Saturday, September 25, 2004

Yesterday was my first day ever as an unemployed person, and it set me thinking about the start of my working life. Way back in 1978, I was all set to stay on at school to do the 6th form thing, even though I was not really blessed with any great academic abilities. In fact even though I had really enjoyed school from a social perspective and loved the fact that they organised lots of sport for you to take part in, I had becoming increasingly bored and lazy by that whole going to lessons and doing work thing.

One night I was lazily looking through the jobs section of the Evening Post, when a small ad caught my eye. I always avoided those big, boxed job adverts, as they were obviously looking for someone much more talented then me, if they went to all the trouble of paying for a large advert. Anyway this particular advert said that a joinery firm in Kingswood was looking for someone to do general office work. I had no real idea what general office was, but I though that I would send them an application.

Amazingly they called me for an interview and after that offered me the job, I was somewhat shocked. It turned to be a lovely place to work, run by a pair of fervent socialist brothers, with the occasional input of their virtually communist father, it was never going to an ordinary place to work. The tone was set, straight away, my first day coincided with the start of Wimbledon and for the next two weeks, my job seemed to consist of keeping a record of the scores in all the games, via the office radio so that I could keep everyone up to date with the tournament!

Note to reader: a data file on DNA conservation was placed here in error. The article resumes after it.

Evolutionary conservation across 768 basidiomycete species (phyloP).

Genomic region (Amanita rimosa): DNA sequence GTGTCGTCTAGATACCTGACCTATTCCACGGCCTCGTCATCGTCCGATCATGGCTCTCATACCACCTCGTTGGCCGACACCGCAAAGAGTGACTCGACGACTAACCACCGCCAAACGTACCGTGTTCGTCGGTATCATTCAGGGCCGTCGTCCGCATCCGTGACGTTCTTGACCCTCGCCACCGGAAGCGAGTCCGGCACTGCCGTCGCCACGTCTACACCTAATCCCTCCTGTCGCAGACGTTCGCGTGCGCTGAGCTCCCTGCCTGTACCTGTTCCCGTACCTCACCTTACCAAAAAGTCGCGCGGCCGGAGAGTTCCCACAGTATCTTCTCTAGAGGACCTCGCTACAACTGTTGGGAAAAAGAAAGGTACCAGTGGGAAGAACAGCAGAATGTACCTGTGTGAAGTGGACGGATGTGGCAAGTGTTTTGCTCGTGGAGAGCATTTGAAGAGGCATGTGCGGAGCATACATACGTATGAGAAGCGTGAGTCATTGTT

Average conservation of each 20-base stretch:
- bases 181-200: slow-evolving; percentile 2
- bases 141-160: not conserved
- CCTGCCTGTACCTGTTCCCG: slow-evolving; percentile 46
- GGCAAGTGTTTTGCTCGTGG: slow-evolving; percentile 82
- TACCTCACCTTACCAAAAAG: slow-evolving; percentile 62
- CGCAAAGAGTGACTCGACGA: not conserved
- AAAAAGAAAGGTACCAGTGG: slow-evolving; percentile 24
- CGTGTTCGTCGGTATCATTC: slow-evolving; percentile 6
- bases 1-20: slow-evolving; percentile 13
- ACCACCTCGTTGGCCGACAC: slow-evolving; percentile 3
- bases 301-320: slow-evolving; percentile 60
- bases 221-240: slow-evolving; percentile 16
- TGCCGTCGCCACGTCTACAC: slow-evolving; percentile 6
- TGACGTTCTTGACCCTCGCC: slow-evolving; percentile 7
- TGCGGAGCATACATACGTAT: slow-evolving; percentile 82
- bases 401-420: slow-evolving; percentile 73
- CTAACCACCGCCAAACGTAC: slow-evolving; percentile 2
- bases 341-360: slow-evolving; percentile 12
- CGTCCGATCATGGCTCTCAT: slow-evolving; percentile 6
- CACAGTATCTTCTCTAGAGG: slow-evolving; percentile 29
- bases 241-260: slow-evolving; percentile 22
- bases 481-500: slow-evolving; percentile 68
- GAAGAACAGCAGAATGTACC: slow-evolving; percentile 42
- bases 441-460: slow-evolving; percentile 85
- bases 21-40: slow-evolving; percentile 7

Later similar attention was lavished on football tournaments and various elections. The brothers looked after the staff brilliantly, in fact they were probably rather too generous as the firm went bust in late 1984 despite having a full order book, and it was time for me to head off to BT. I still see one of the brothers regularly at the City ground, as he sits very near to me. I’ll always be thankful to him, his brother and Father for helping to ease me into the adult world in such an enjoyable way.

On a different note, the great and good (well some of them are good) of the rock world, have banded together to make an album in support of the Burmese struggle for freedom, anything which helps to highlight the dreadful situation in that country is welcomed and long overdue.


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